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Abstract

Background: WHO pharmacovigilance indicators have been recommended as a useful tool towards improving pharmacovigilance activities. Nigeria with a myriad of medicines related issues is encouraging the growth of pharmacovigilance at peripheral centres. This study evaluated the status of pharmacovigilance in tertiary hospitals in the South-South zone of Nigeria with a view towards improving the pharmacovigilance system in the zone. Methods: A cross-sectional descriptive survey was conducted in six randomly selected tertiary hospitals in the South-South zone of the country. The data was collected using the WHO core pharmacovigilance indicators. The language of assessment was phrased and adapted in this study for use in a tertiary hospital setting. Data is presented quantitatively and qualitatively. Results: A total of six hospitals were visited and all institutions had a pharmacovigilance centre, only three could however be described as functional or partially functional. Only one centre had a financial provision for pharmacovigilance activities. Of note was the absence of the national adverse drug reaction reporting form in one of the hospitals. The number of adverse drug reaction reports found in the databases of the centres ranged from none to 26 for the previous year and only one centre had fully committed their reports to the National Pharmacovigilance Centre. There were few documented medicines related admissions ranging from 0.0985/1000 to 1.67/1000 and poor documentation of pharmacovigilance activities characterised all centres. Conclusion: This study has shown an urgent need to strengthen the pharmacovigilance systems in the South- South zone of Nigeria. Improvement in medical record documentation as well as increased institutionalization of pharmacovigilance may be the first steps to improve pharmacovigilance activities in the tertiary hospitals. Keywords: Pharmacovigilance, Adverse drug reaction reporting, Nigeria, Tertiary hospitals Background sensitisation campaigns using print and electronic media Pharmacovigilance in Nigeria commenced in the late 80s about medicine safety issues to health care workers and and early 90s initially in a tertiary hospital with some the public [3]. It has also carried out active surveillance preparatory activities at the national level prior to its through the cohort event monitoring on adverse reac- admission into the WHO program for international drug tions to antimalarials (artemisinin-based combination monitoring (PIDM) in 2004 [1, 2]. It has sustained its therapy) [4]. There has also been the introduction of activities through active training of healthcare workers, electronic devices to reduce substandard and falsified medical products which is a major contributor to ad- * Correspondence: felabimbola@yahoo.com verse drug reactions in our setting. Department of Clinical Pharmacology and Therapeutics, University of Benin, The growth of pharmacovigilance in Nigeria has been Benin-City, Edo State, Nigeria propelled by a number of factors including the establish- Department of Medicine, University of Benin Teaching Hospital, Benin-City, Nigeria ment of the regulatory agency (National Agency for Food Full list of author information is available at the end of the article © The Author(s). 2018 Open Access This article is distributed under the terms of the Creative Commons Attribution 4.0 International License (http://creativecommons.org/licenses/by/4.0/), which permits unrestricted use, distribution, and reproduction in any medium, provided you give appropriate credit to the original author(s) and the source, provide a link to the Creative Commons license, and indicate if changes were made. The Creative Commons Public Domain Dedication waiver (http://creativecommons.org/publicdomain/zero/1.0/) applies to the data made available in this article, unless otherwise stated. Opadeyi et al. BMC Pharmacology and Toxicology (2018) 19:27 Page 2 of 8 and Drug Administration and Control – NAFDAC) by Currently, the assessment of pharmacovigilance had Decree 15 of 1993 (as amended) now cited as Act Cap N1 been largely done at the national level using various laws of the Federal Republic of Nigeria 2004, the formula- tools including evaluating the attainment of minimum tion of the Nigerian National Drug Policy in 2005 [5]. This requirements for a national centre with interviews of was further clarified by the introduction of the Niger- focal persons [27], and recently the use of the Indicator ian pharmacovigilance policy document in 2012 firmly based Pharmacovigilance Assessment Tool (IPAT) indi- positing drug safety in national discussion [6]. The cators [28]. The more recent introduction of the WHO actualization of some of these goals has recorded pharmacovigilance indicators provides an opportunity significant progress with the formation of the zonal to assess pharmacovigilance activities at the national centres to cover the six geo-political zones in the centres [29]. These indicators targeted at the national country in 2012 [7]. centres perform self-evaluation and also identify areas Pharmacovigilance has a wide scope with increasing that require intervention. This approach may be ap- product concerns. The main focus in the Nigeria context plicable to zonal centres and its components which has been on adverse drug reactions, substandard and feed data to the national centres. It may also be most falsified medical products [3, 8–10]. Other areas yet to appropriate to identify problems at sub-national levels be fully addressed include medication errors [11], lack requiring attention [30]. of effectiveness reports, acute and chronic poisoning The status of the pharmacovigilance system in the [12, 13], assessing drug related mortality as well as tertiary centres is presently unknown as the WHO indi- abuse and misuse of medicines [3, 9]. The determin- cators and related metrics for evaluating these centres ation of the burden of these various problems has have just been recently released [29] and there is little or been poor as the major challenge to the growth of no data on the effectiveness and functionality of these pharmacovigilance in Nigeria has been that of under- centres at this time. Furthermore, the involvement of reporting as seen worldwide [14–16]. these centres in this self-appraisal will further facilitate Reporting of drug safety concerns by health-workers in their participation in measures to remedy identified Nigeria is voluntary and the reasons for under-reporting deficiencies with a view towards improving the quantity are partly due to fear of litigation, poor understanding of and quality of adverse drug reaction reports and other the subject matter, feeling that the “known” Adverse Drug areas in pharmacovigilance. This study intends to assess Reactions (ADRs) need not be reported, time constraints the status of pharmacovigilance structure, processes, and cumbersome reporting processes [17–21]. Lack of outcomes and impact in the South–South zone of Nigeria appropriate structures and deficient processes at the insti- using the newly introduced WHO pharmacovigilance tutional level may also contribute to the poor reporting indicators. rate as found in some studies [17, 21–23]. WHO advocates regional centres as an effective way of Methods enhancing pharmacovigilance activities [24] as observed Study setting and design in some areas of the world where this has been found to This study was carried out in the South-South Zone of improve the number and quality of reports [25, 26]. Nigeria which is located in the coastal region of Nigeria. The aims of the creation of the zonal centres was to It comprises six states namely Akwa-Ibom, Bayelsa, decentralize the activities of the National Pharmacovigi- Cross Rivers, Delta, Edo and Rivers with a population of lance Centre (NPC), e.g. distribution of ADR forms and 21,014, 655 million persons (Nigeria national census collection of the Individual Case Safety Reports (ICSRs) 2006). Health care professionals in all tiers of hospitals from reporters and perform preliminary evaluation with in this zone could send their reports either directly or prompt reporting, also transmission of acknowledge- through the zonal pharmacovigilance centre for onward ments and feedback information to the reporters and transmission to the national centre. The South-South zonal dissemination of information from the national centre pharmacovigilance centre is domiciled in the University of to the patients and health care workers. Furthermore, Benin Teaching Hospital, a tertiary hospital for research they were created to monitor the progress of pharma- and learning. covigilance activities at institutional levels as well as In Nigeria, heath care is delivered at three levels: support the training and capacity building for pharma- primary, secondary and tertiary. Tertiary care hospitals covigilance in the areas of their jurisdiction [6]. These provide the highest level of care and serve as referral cen- measures would further increase awareness about phar- tres for the secondary and primary centres. Furthermore, macovigilance and instil a sense of ownership among there are three main types of tertiary centres. Firstly: the the stakeholders regarding pharmacovigilance activities teaching hospitals, which provide teaching (to most cadres as well as bring closer to the reporters a centre close to in the health professions at undergraduate and postgradu- their practice. ate levels for medical, nursing, pharmacy students etc.) as Opadeyi et al. BMC Pharmacology and Toxicology (2018) 19:27 Page 3 of 8 well as for research and health care services. Secondly: The background information collected characteristics Federal Medical Centres which are mainly for health care of the hospitals: teaching hospital staff strength, i.e. services as well as providing residency training in some number of post registration health professionals in departments and lastly the specialty hospitals which different categories: doctors, nurses, pharmacists, spe- focuses on particular disease entities of public health im- cialist disposition, average out-patient attendance over portance such as neuro-psychiatric hospitals, orthopaedic the last year, total number of beds in the hospital. hospitals and ophthalmic hospitals among others. The structural indicators assessed the existence of key This study was directed at the teaching hospitals be- pharmacovigilance structures, systems and mechanisms cause they provide the widest access to all patients with in any of the settings studies. It details the basic infra- an inclusiveness of all cadres of health care workers. In structure needed to enable good pharmacovigilance the South-South zone there are eight teaching hospitals, activities. It assesses the enabling environment needed seven are government owned, and one privately owned. for pharmacovigilance activities. Eligibility criteria: teaching hospitals were used to en- The process indicators assessed the degree of pharma- sure inclusiveness of all clinical disciplines and staff covigilance activities in the various centres. It focussed complement. All six states in the zone were represented on the processes that describe the collection, collation, by a teaching hospital. An institutional approval was re- analysis and evaluation of ADR reports. The factors quired from the Chief Medical Director / Management influencing these processes were also considered. These prior to inclusion in the study. The study was subse- measures were assessed directly or indirectly. quently carried out in 6 tertiary health institutions The outcome/impact indicators measure the extent of selected through simple random sampling in the various realization of the pharmacovigilance objectives. The hos- states namely: pital records used in assessing the outcome/impact indi- cators include admission and discharge registers, death – University of Benin Teaching Hospital Benin-City, registers, International coding of disease registers where Edo State, (UBTH). available. Other requested details were: the total number – Delta State University Teaching Hospital Oghara, of outpatient visits in the previous year, the morbidity Delta State, (DELSUTH). and mortality statistics of each institution for the previ- – Niger Delta University Teaching Hospital Okolobri, ous year (to include the disease statistics of admitted Bayelsa State, (NDUTH). and deceased persons). Furthermore, to compute the – University of Port Harcourt Teaching Hospital, Port duration of hospital stay, the crude estimates of the Harcourt, Rivers State, (UPTH). duration of admission of patients with serious adverse – University of Uyo Teaching Hospital, Uyo, Akwa- reactions who were hospitalised was calculated from Ibom State, (UUTH). the adverse drug reaction reports obtained for the – University of Calabar Teaching Hospital, Calabar previous year. Cross-River State, (UCTH). Data analysis Prior to visiting the study sites for data collection, eth- Analysis was both qualitative and quantitative. All hospi- ical approval was obtained from the research and ethics tals participating in the study were described according committee of each of the selected tertiary hospitals. to each indicator. The core Structural indicators are Furthermore, the heads of the institution were contacted qualitative indicators with categorical data analysed de- for approval and access to the pertinent data. The focal scriptively. The presence or absence of the parameter persons in charge of pharmacovigilance in the institution measured was described for each institution. provided answers for the indicator assessments. Analysis of the core Process and Outcome Indicators are quantitative indicators reflecting rates of reports and actual numbers. They were calculated using frequencies Data collection and absolute numbers as dictated by the indicator. The The data were obtained using a modified WHO data data was analysed with descriptive statistics using Micro- collection form for pharmacovigilance indicators [29]by soft excel 2007. one of the researchers through interviews of the focal person for pharmacovigilance or the pharmacovigilance Results committee. The components of this form included the All six institutions were visited and the focal Pharma- background information, structural indicators, process covigilance persons or committees interviewed following indicators, outcome/impact indicators. The phrasing of a meeting with the various heads of the institutions. The the assessment questions was adapted to address the teaching hospitals in this study are all government tertiary hospital setting (Additional file 1). owned and serve as referral centres to the primary and Opadeyi et al. BMC Pharmacology and Toxicology (2018) 19:27 Page 4 of 8 secondary tier hospitals. However, they are of varying Core outcome/impact indicators sizes in terms of bed and staff complement. The demo- Unusual reports regarding the development of frequent graphic characteristics of the institutions at the com- micturition following use of amlodipine besylate was ob- mencement of the study late January to mid-March 2016 served in one of the centers and is being evaluated were as follows (Table 1). (Table 4). The number of medicine-related hospital ad- missions per 1000 admissions ranged from 0.00958/1000 to 1.67/1000 and there were no documentations of Core structural indicators medicine related deaths in the death registers in the Responses were obtained from the interviewed personnel various hospitals. The documentation of pertinent data for the assessment questions of the 10 structural indica- was inadequate, rendering calculation of other outcome/ tors for all the institutions studied. Three of the 6 insti- impact pharmacovigilance indicators in the institutions tutions had a standardised functional accommodation difficult (Table 4). for pharmacovigilance activities while 1 had non func- tional rooms and 2 had none. Only one hospital had Discussion regular financial provisions for pharmacovigilance. The This is the first published study evaluating the practice of secretariat in 4 centres had a full time staff to carry out pharmacovigilance in tertiary hospitals of the South-South pharmacovigilance activity while 2 had part time staff. zone of Nigeria using the WHO indicators. The study has Of note was the availability of an institutionalized ADR highlighted the strengths and weaknesses of the pharma- reporting form in one of the six centres (DELSUTH) covigilance sub-healthcare system in general. while a centre neither had copies of the national nor The study revealed that structures were gradually be- local forms available. There were no standard forms ing put in place and there was a general acceptance of available which addressed the subset of assessment ques- the need for pharmacovigilance in all the institutions tions covering the scope of pharmacovigilance in all of visited despite institutional challenges. The availability of the centers (Table 2). the newly developed Nigerian national pharmacovigi- lance policy in some of the centers is a testament to the Core process indicators will of the Nigerian government to institutionalize pa- The absolute number of ADR reports received among tient safety through good pharmacovigilance practice. the 6 hospitals in the previous year ranged from 0 to 26, It was observed that the UBTH performed better than two hospitals had no reports for the previous year 2015. the other hospitals within the zone, this was ascribed to Furthermore, the total number of reports in the local the activities of the pharmacovigilance team and system database ranged from 0 to 831. Cohort event monitoring that started off in the early 90s [2] and has been largely of antimalarials (artemisinin-based combination therapy) sustained by the commitment of the pharmacovigilance was carried out and completed in UBTH in the five committee, staff and management. It was also observed years preceding the analysis as a form of active surveil- that despite DELSUTH and NDUTH being relatively lance. There were limited numbers of reports on ADRs, smaller hospitals in terms of bed complement, they still medication errors, lack of therapeutic effectiveness etc. performed better than some larger hospitals. This suggests in most of the centers. Documentation of feedback and that interest of the key stakeholders in the pharmacovigi- causality assessment carried out on reports in the lance program is needed to sustain the development of centers was equally poor in this study (Table 3). the pharmacovigilance system. Table 1 Characteristics of the tertiary teaching hospitals in the South-South Zone Characteristic UCTH UUTH UPTH NDUTH DELSUTH UBTH Number of beds 610 499 782 148 250 701 Approximate number of health care workers (post registration) 1141 739 1028 253 532 1219 Consultant Clinicians 146 86 179 85 65 200 Doctors 359 124 210 53 150 335 Nurses 580 417 600 105 300 660 Pharmacists 56 19 39 10 17 24 Out-patient attendance in the previous year (2015) 81,624 114,523 114,277 32,906 22,540 179,255 Number of in-patient hospital admissions (2015) 7171 9679 10,145 2548 No data 11,324 UBTH University of Benin Teaching Hospital Benin-City, Edo State, UCTH University of Calabar Teaching Hospital, Calabar Cross-River State. UPTH University of Port Harcourt Teaching Hospital, Port Harcourt, Rivers State, UUTH University of Uyo Teaching Hospital, Uyo, Akwa- Ibom State. DELSUTH Delta State University Teaching Hospital Oghara, Delta State, NDUTH Niger Delta University Teaching Hospital Okolobri, Bayelsa State Opadeyi et al. BMC Pharmacology and Toxicology (2018) 19:27 Page 5 of 8 Table 2 Analysis of WHO Core Pharmacovigilance Structural Indicators of the six tertiary hospitals in the South-South zone of Nigeria Indicator Item Assessment UCTH UUTH UPTH NDUTH DELSUTH UBTH Hospitals with positive answers (n) CST1 Presence of pharmacovigilance centre/department / Yes No No No Yes Yes 3 unit with a standard accommodation. CST2 Availability of a copy of the Nigerian pharmacovigilance Yes No No Yes Yes Yes 4 policy CST3 Presence of Institutional Drug Therapeutic Committee Yes No No Yes Yes Yes 4 CST4 Availability of regular financial provision for the No No No No No Yes 1 pharmacovigilance Centre. CST5 Availability of human resources to carry out functions Yes Yes Yes Yes Yes Yes 6 of Pharmacovigilance Centre. CST6 Availability of standard ADR reporting form in the Yes Yes No Yes Yes Yes 5 institution. CP6a-e: Availability of relevant fields in standard ADR No No No No No No 0 reporting form for a) medication error, b) counterfeit/ substandard medicines, c) therapeutic ineffectiveness, d) suspected misuse, abuse, dependence on medicines, e) general public. CST7 A process is in place for collection, recording and analysis Yes No No No Yes Yes 3 of ADR reports CST8 Incorporation of pharmacovigilance into the orientation No No No No No Yes 1 programme curriculum of newly employed health care professionals CST8a: for Medical doctors No No No No No Yes 1 CST8b: for Dentists No No No No No Yes 1 CST8c: for Pharmacists Yes No No Yes No Yes 2 CST8d: for Nurses/Midwives; No No No No No No 0 CST9 Existence of a newsletter/information bulletin/website No No No No No Yes 1 as a tool for Pharmacovigilance information dissemination CST10 Existence of pharmacovigilance advisory committee or Yes No No Yes Yes Yes 4 an expert committee in the setting capable of providing advice on medicine safety. The items in CST6a-e were all considered separately and the answer was found to be No for each item. UBTH University of Benin Teaching Hospital Benin-City, Edo State; UCTH University of Calabar Teaching Hospital, Calabar Cross-River State; UPTH University of Port Harcourt Teaching Hospital, Port Harcourt, Rivers State; UUTH University of Uyo Teaching Hospital, Uyo, Akwa- Ibom State; DELSUTH Delta State University Teaching Hospital Oghara, Delta State; NDUTH Niger Delta University Teaching Hospital Okolobri, Bayelsa State; ADR Adverse Drug Reaction; WHO World Health Organization Interestingly, one of the centers (DELSUTH) modified reports. It is important to fund pharmacovigilance as the ADR form showing their own hospital logo and development of active pharmacovigilance programs, domiciling the ADR form to their setting. This showed provision of training, feedback, information dissemin- the willingness of the centre to improve patient safety ation and maintenance of the centers are useful tools in through a sense of ownership. The inclusion of health pharmacovigilance that require adequate finances [32]. facilities in the Nigerian national pharmacovigilance pol- Capacity development is required for the growth of icy was to increase their participation in the pharmacov- pharmacovigilance as shown in the review of three igilance activities [6]. The study revealed poor budgeting countries where insufficient manpower contributed to for pharmacovigilance as only a center (UBTH) had poor development of pharmacovigilance [27]. financial provision for pharmacovigilance. This was dis- The processes and outcomes were however poor in all tinct from the finding in Rwanda using the Indicator the facilities probably due to lack of awareness of meas- based pharmacovigilance assessment tool (IPAT) where uring indices to monitor and evaluate pharmacovigi- the hospitals studied had budgetary allocation for phar- lance. Again, the pharmacovigilance system in this macovigilance [31]. The availability of relevant staff and setting is still in their infancy and the requisite culture committees are paramount to the development of phar- to ensure effective operations yet to be established. macovigilance and the hospitals with developed com- However, it was noted that a cohort event monitoring of mittees and personnel disposition had slightly better antimalarials (artemisinin-based combination therapy) Opadeyi et al. BMC Pharmacology and Toxicology (2018) 19:27 Page 6 of 8 Table 3 Analysis of WHO Core Pharmacovigilance Process Indicators of the six tertiary hospitals in the South-South zone of Nigeria Indicator Item Assessment questions UCTH UUTH UPTH NDUTH DELSUTH UBTH CP1 Total number of ADR reports received in the previous year 16 0 0 1 9 26 CP2 Reports (current total number) in the local database 41 1 0 12 12 831 CP3 Percentage of total annual reports acknowledged/issued feedback 0 0 0 0 0 0 CP4 Percentage of total reports subjected to causality assessment in 0 0 0 0 0 84.6 the previous year. CP5 Percentage of total annual reports satisfactorily completed 18.8 0 0 0 77.8 84.6 and submitted to the local Pharmacovigilance Centre in the previous year. CP5a Percentage of reports committed to National Pharmacovigilance 0 0 0 0 0 100 Centre database from the local Pharmacovigilance centre CP6 Percentage of reports of therapeutic ineffectiveness received i 00 0 0 0 0 n the previous year CP7 Percentage of reports on medication errors reported in the 0 0 0 0 0 7.7 previous year CP8 Percentage of registered pharmaceutical industries having Only applicable at the level of National Pharmacovigilance Centre a functional Pharmacovigilance system? Not applicable in this study. CP9 Number of active surveillance activities initiated, ongoing 00 0 0 0 1 or completed in the last five years UBTH University of Benin Teaching Hospital Benin-City, Edo State; UCTH University of Calabar Teaching Hospital, Calabar Cross-River State; UPTH University of Port Harcourt Teaching Hospital, Port Harcourt, Rivers State; UUTH University of Uyo Teaching Hospital, Uyo, Akwa- Ibom State; DELSUTH Delta State University Teaching Hospital Oghara, Delta State; NDUTH Niger Delta University Teaching Hospital Okolobri, Bayelsa State; ADR Adverse Drug Reaction; WHO World Health Organization was conducted in UBTH as a part of a national pro- minimum requirements for a functional pharmacovigi- gram. This active surveillance of medicines used in a lance system by Maigetter et al. [27] which suggested a disease of public health importance is useful in more efficient and systematic monitoring for pharma- obtaining better insights into the safety and toler- covigilance system. An awareness of regular pharma- ability pattern in our setting [4]. The need for the covigilance evaluations with pharmacovigilance indicators indicators could also be seen in a review of three national would translate to better pharmacovigilance processes and centers India, Uganda and South Africa using the WHO outcomes. Table 4 Analysis of WHO Core Outcome Pharmacovigilance Indicators in six tertiary hospitals in South-South zone of Nigeria Indicator Item Assessment questions UCTH UUTH UPTH NDUTH DELSUTH UBTH CO1 Number of signals generated in the 000001 last 5 years CO2 Number of regulatory notifications 000000 issued in the last year CO3 Number of medicine-related hospital 1.67 1.65 0.0985 0.3924 No data 0.97 admissions per 1000 admissions CO4 Number of medicine-related deaths Inadequate Inadequate Inadequate Inadequate Inadequate Inadequate per 1000 persons served by the data data data data data data hospital per year CO5 Number of medicine-related deaths Only applicable at the level of National Pharmacovigilance Centre per 100,000 persons in the population CO6 Average cost (US$) of treatment Inadequate Inadequate Inadequate Inadequate Inadequate Inadequate of medicine-related illness data data data data data data CO7 Average duration (Days) of medicine- Inadequate Inadequate Inadequate Inadequate Inadequate 5.86 days related extension of hospital stay data data data data data CO8 Average cost (US$) of medicine- Inadequate Inadequate Inadequate Inadequate Inadequate Inadequate related hospitalization. data data data data data data a b Calculated according to data from Table 1, Frequent micturition following use of amlodipine besylate is being evaluated in the centre UBTH University of Benin Teaching Hospital Benin-City, Edo State; UCTH University of Calabar Teaching Hospital, Calabar Cross-River State, UPTH University of Port Harcourt Teaching Hospital, Port Harcourt, Rivers State; UUTH University of Uyo Teaching Hospital, Uyo, Akwa- Ibom State; DELSUTH Delta State University Teaching Hospital Oghara, Delta State; NDUTH Niger Delta University Teaching Hospital Okolobri, Bayelsa State; ADR Adverse Drug Reaction Opadeyi et al. BMC Pharmacology and Toxicology (2018) 19:27 Page 7 of 8 The poor record keeping in all the facilities also made Additional file computations of the process and outcomes indicators dif- Additional file 1: Assessment of the state of Pharmacovigilance in the ficult to achieve. The documentation of medicine related South-South Zone of Nigeria using WHO Pharmacovigilance indicators. events especially adverse drug reactions were equally poor WHO Core Pharmacovigilance Indicators including changes made to in this study, this contributed to lack of data even in hos- phrasing of the assessment questions. (PDF 347 kb) pitals where the international coding of diseases was been done. This is not different from what has been reported in Abbreviations ADR: Adverse drug reaction; DELSUTH: Delta State University Teaching other studies about under-recognition of adverse drug Hospital Oghara, Delta State; ICSR: Individual case safety report; reactions and drug related events [33, 34]. It is imperative IPAT: Indicator based Pharmacovigilance Assessment Tool; NAFDAC: National to inculcate a more articulate approach to routine data Agency for Food, Drugs Administration and Control, Nigeria; NDUTH: Niger Delta University Teaching Hospital Okolobri, Bayelsa State; NPC: National gathering and documentation into the healthcare system. Pharmacovigilance Centre; UBTH: University of Benin Teaching Hospital Furthermore, planned prospective data collection pro- Benin-City, Edo State; UCTH: University of Calabar Teaching Hospital, Calabar cesses should be put in place to enable evaluation of the Cross-River State; UPTH: University of Port Harcourt Teaching Hospital, Port Harcourt, Rivers State; UUTH: University of Uyo Teaching Hospital, Uyo, Akwa- outcomes and impact of pharmacovigilance activities. Ibom State; WHO: World Health Organization In the utilization of the WHO pharmacovigilance indi- cators, it is evident that the scope of reportable incidents Acknowledgements by the facilities have been broadened and it is hoped that The authors thank the Chief Medical Directors of the various institutions visited as well as the members of the pharmacovigilance committees, units with the implementation framework of the Nigerian na- and staff of the hospitals. We are also grateful to the Director General of the tional pharmacovigilance policy, there would be a wider National Agency for Food Drugs Administration and Control (NAFDAC) HQ, dissemination of the roles that tertiary hospitals are to play Abuja and the South – South Zonal Staff for their kind assistance in carrying out this work. in the promotion of pharmacovigilance. The WHO phar- macovigilance indicators would be useful in assessing Funding other tertiary hospitals as it would enable the hospital The study was self funded. management develop a strategy towards improving patient Availability of data and materials safety through pharmacovigilance. It may also help iden- The datasets used and/or analysed during the current study are available tify areas that need urgent intervention or modification in from the corresponding author on reasonable request. the health information system management of the tertiary Authors’ contributions hospitals especially since it is recommended that the AOO conceptualised the study, modified the data collection tool, collected indicators be reapplied as needed in the facilities. and analysed data and wrote the initial manuscript. AFR reviewed the protocol, the data collection tool, analysed the data and revised the manuscript. AOI was part of the technical team that drafted the WHO Limitations Pharmacovigilance indicators, conceptualised the study, reviewed the study The WHO indicators have proven to be quite useful in protocol, analysed the data collected and also revised the manuscript. All this assessment. However, absence of trained pharmacov- authors revised and approved the final manuscript. igilance personnel hindered the provision of results for Ethics approval and consent to participate the pharmacovigilance process indicators in the centers. Ethical approval was obtained from the Ethics and research committees of Of note is the limitation of the structural pharmacovigi- all participating institutions: Delta State University Teaching Hospital Oghara: DELSUTH/HREC/2015/024, Niger Delta University Teaching Hospital Okolobri,: lance indicators to fully capture the functionality of the NDUTH/REC/0005/2015, University of Benin Teaching Hospital Benin-City: pharmacovigilance system. Furthermore, the overall poor UBTH:ADM/E22/2/VOL.VII/1245, University of Calabar Teaching Hospital, documentation in all centers limited the derivation of the Calabar: UCTH/HREC/33/360, University of Port Harcourt Teaching Hospital, Port Harcourt: UPTH/ADM/90/S.II/VOL.X/668 and University of Uyo Teaching indicators. Again the derivation of the outcome/impact in- Hospital, Uyo: UUTH/AD/S/96/VOL.XIV/357. The heads of the institutions dicator required in-depth survey which young pharmacov- equally gave approval for participation and access to pertinent publicly igilance systems are unable to execute. There might be a accessible data; including instructions to the person(s) in charge of pharmacovigilance at the various institutions who then gave verbal consent need to develop a scoring system to quantify the indices as approved by the ethics committees. All ethical considerations were duly thus highlighting the deficiencies in numerical terms. observed. Competing interests Conclusion The authors declare that they have no competing interests. This study has shown an urgent need to strengthen the pharmacovigilance systems in the South-South zone of Publisher’sNote Nigeria. The WHO pharmacovigilance indicators have Springer Nature remains neutral with regard to jurisdictional claims in been proven to be helpful in assessing the pharmacovigi- published maps and institutional affiliations. lance system in the zone. Improvement in medical record Author details documentation as well as increased institutionalization of Department of Clinical Pharmacology and Therapeutics, University of Benin, pharmacovigilance may be the first steps to improve 2 Benin-City, Edo State, Nigeria. Department of Medicine, University of Benin pharmacovigilance activities in the tertiary hospitals. Teaching Hospital, Benin-City, Nigeria. Inserm, Bordeaux Population Health Opadeyi et al. 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BMC Pharmacology and ToxicologySpringer Journals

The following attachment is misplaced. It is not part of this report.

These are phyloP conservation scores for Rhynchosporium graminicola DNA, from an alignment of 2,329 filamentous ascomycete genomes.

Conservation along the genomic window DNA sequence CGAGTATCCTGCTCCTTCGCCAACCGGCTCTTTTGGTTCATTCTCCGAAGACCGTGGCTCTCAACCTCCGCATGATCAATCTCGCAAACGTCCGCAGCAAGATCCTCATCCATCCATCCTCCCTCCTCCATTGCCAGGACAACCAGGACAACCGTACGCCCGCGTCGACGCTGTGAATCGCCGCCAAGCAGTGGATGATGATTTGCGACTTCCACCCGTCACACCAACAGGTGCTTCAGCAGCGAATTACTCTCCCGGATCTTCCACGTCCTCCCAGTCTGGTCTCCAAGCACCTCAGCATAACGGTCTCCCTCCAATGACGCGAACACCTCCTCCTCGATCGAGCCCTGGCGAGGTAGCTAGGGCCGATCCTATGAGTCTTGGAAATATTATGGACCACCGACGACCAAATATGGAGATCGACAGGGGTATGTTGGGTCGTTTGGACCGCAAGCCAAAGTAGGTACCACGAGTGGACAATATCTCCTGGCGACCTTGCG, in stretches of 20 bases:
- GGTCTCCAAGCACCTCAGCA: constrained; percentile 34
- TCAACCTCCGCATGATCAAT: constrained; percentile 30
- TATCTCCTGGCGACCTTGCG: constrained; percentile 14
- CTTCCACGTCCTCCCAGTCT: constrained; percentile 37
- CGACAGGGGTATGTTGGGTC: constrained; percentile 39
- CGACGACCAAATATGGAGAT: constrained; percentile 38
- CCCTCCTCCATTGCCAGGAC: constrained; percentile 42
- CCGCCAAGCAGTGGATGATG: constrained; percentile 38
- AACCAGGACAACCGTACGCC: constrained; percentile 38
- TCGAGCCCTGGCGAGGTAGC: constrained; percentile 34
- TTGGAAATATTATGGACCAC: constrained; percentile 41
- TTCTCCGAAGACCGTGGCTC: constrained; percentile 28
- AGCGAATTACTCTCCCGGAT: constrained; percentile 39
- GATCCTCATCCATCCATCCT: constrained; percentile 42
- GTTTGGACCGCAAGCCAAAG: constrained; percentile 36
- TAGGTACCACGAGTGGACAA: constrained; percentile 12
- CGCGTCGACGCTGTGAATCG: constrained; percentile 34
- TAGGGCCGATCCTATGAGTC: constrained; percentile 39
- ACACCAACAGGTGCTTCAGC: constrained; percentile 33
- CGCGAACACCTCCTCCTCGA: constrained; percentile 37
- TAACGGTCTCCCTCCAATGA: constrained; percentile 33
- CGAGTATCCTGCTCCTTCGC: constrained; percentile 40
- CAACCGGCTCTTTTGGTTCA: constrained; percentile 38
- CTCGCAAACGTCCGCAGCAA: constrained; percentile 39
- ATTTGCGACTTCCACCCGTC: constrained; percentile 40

Published: May 31, 2018